Probably most of my adult life I have valued the idea of community. I am not sure where or how that valuation happened. I do know the idea of community is generally important within Quaker spirituality. However, I think that would give me more credit than I deserve to suggest I got this at an early age!
Oddly enough, I suspect part of my attraction of the idea of community is related to sports. I played team sports and liked that aspect of the athletic life. I liked “being in it together” with other guys. When I was older, I played on mixed softball teams so enjoyed being in it together with other guys and gals. I found it much more fun to win when I was with others. And it certainly is easy to experience losing when you are in it with others. Nobody talks about this as community---but I think it is a form of community.
So for fifty years, I have valued the idea of community. I have actually been aware of and appreciative of this idea of community for quite some time---probably forty of those fifty years. I have read about it, talked about it, tried to form and nurture community. Sometimes, the experience of community was effective and other times it only seemed to be malformed.
I am sure part of my attraction to the monks and the monastic life---Christian and otherwise---is the focus on community. The Buddhists have a term for it, Sangha. Buddhism has three key elements: the Buddha, the teaching, and Sangha (community). I don’t think it is far-fetched to see a comparable trio of elements in Christianity: Jesus, the teaching, and community.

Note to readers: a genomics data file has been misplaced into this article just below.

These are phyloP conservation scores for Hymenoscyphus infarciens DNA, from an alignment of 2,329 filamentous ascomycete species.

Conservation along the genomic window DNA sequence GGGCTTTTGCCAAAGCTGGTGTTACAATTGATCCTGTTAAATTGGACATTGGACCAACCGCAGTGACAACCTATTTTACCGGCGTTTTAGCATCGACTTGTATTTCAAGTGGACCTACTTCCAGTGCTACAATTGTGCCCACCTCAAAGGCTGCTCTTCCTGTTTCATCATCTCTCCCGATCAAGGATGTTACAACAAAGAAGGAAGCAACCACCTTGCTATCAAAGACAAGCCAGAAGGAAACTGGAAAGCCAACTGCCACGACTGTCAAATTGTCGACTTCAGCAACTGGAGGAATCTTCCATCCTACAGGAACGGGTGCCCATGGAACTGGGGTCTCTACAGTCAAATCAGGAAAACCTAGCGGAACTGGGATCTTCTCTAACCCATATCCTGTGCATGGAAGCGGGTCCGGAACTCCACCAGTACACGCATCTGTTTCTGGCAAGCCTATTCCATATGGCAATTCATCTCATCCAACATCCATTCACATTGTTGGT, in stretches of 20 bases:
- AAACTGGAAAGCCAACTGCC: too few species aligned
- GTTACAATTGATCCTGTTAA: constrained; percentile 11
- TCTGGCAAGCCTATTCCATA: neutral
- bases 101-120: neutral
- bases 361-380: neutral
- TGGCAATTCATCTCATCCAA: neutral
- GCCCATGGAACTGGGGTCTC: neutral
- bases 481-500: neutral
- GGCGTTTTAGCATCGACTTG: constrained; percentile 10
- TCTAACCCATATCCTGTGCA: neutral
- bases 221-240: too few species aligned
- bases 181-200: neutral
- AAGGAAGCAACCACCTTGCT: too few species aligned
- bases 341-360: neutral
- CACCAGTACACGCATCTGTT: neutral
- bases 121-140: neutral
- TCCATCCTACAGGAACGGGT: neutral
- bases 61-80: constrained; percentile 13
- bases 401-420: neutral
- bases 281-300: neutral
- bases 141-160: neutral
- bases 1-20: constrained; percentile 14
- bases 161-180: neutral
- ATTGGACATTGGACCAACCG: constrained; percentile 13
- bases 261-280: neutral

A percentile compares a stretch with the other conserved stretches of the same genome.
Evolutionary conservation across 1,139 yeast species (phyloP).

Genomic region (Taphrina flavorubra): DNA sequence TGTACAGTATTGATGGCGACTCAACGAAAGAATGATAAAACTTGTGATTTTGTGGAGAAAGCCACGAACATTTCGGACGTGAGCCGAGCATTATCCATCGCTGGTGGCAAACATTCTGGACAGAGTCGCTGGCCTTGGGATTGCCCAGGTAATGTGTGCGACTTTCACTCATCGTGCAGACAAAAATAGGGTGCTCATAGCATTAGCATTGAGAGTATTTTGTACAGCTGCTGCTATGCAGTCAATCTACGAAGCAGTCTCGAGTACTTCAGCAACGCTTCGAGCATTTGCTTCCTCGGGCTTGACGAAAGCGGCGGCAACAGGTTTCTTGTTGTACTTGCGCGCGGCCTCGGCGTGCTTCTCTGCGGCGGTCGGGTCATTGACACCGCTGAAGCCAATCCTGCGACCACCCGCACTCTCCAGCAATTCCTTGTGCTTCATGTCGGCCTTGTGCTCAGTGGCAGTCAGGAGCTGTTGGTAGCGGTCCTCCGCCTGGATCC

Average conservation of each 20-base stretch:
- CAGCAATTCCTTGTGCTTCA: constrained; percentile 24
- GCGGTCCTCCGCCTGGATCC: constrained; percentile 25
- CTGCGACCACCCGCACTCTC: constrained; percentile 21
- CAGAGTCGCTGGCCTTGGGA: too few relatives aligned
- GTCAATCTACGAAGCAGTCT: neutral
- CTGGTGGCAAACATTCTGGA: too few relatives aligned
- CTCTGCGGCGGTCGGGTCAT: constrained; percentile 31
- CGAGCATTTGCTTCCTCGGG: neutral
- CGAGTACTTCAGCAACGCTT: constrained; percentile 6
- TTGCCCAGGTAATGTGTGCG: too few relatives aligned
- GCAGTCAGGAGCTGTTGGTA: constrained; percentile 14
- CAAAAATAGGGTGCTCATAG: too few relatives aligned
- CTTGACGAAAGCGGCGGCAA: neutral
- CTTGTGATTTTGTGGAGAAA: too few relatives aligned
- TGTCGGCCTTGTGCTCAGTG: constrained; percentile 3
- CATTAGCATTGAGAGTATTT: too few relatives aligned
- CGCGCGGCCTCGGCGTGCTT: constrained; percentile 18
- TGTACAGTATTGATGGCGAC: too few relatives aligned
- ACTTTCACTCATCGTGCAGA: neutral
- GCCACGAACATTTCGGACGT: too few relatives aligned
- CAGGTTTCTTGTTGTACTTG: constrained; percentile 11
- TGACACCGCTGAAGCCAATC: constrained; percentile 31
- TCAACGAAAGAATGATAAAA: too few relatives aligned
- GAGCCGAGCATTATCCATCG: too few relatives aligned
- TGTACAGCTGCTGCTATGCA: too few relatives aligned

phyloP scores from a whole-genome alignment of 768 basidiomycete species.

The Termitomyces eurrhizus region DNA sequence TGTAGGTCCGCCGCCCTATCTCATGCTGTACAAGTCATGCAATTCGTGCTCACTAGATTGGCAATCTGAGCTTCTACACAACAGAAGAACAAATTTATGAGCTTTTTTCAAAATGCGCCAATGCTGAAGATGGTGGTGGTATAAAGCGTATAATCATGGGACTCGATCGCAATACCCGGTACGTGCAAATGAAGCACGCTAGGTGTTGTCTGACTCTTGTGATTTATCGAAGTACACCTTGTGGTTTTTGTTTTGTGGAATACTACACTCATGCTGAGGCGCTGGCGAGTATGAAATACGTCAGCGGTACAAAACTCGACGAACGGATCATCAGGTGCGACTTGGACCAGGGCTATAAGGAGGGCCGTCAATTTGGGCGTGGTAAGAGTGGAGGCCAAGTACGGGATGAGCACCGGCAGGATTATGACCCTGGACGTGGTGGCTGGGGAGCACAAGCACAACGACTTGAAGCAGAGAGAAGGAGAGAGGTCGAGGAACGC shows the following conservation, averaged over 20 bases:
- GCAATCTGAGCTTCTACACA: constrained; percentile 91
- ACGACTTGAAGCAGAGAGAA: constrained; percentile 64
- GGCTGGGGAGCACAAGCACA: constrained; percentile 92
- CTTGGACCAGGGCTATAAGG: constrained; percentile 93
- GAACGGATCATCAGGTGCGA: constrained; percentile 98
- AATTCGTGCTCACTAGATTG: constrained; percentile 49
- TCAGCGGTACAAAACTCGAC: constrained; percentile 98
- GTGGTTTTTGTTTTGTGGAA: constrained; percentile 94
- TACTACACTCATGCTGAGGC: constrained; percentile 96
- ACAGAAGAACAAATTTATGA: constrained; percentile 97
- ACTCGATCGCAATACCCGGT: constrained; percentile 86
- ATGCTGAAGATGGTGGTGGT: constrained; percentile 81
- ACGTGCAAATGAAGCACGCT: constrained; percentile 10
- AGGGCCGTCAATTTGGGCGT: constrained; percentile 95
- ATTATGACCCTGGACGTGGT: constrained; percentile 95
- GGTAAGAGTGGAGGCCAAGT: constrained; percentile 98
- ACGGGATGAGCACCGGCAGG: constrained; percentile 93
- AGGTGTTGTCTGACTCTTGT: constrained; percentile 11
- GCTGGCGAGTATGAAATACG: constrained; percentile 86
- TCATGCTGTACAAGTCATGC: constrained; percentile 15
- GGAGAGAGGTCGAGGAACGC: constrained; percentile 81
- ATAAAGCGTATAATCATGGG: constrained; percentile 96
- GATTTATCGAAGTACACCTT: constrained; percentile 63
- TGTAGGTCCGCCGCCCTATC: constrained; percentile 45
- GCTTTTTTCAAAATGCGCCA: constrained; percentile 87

At some point, however, community becomes “the Church.” I have never been quite comfortable with the idea of Church. The word tends to suggest an institution, rules, etc. It is no wonder younger people either have little interest or are wary of “the Church.” I have always looked for ways to put the two together: community and Church.
And then yesterday, I ran into a great quotation by Thomas Merton, my favorite monk of the 20th century. In a journal entry from 1963 Merton writes these words: “How can the idea of ‘Church’ make any sense without this trust in man as capable of grace, capable of cooperation? Here’s the real beginning of the idea of community.” Merton puts the two together: community and Church. Furthermore, he points to a key building block of community (and the Church).
It is obvious that human beings are the building blocks of community. But more needs to be said than that. Essentially, Merton says community begins and is sustained by trusting humans as capable of grace. That is so insightful. Without grace community will not form and without grace, community certainly cannot grow and be sustained over time.
And when humans lose the capability of being graceful, the community is doomed. It may take a while to die, but community is doomed. So we can work on community by encouraging and cultivating the graciousness of human beings.
The other key element Merton identifies is trusting that humans are capable of cooperation. So true! People who refuse to cooperate are communal cancers. Any coach knows that fact. Can folks be taught to cooperate? I think so. Can they be forced? Probably for a while, but with resentment. And resentment infects any possibility for authentic community.
I still love the idea of community. But I now know the role grace and cooperation play in the formation of community.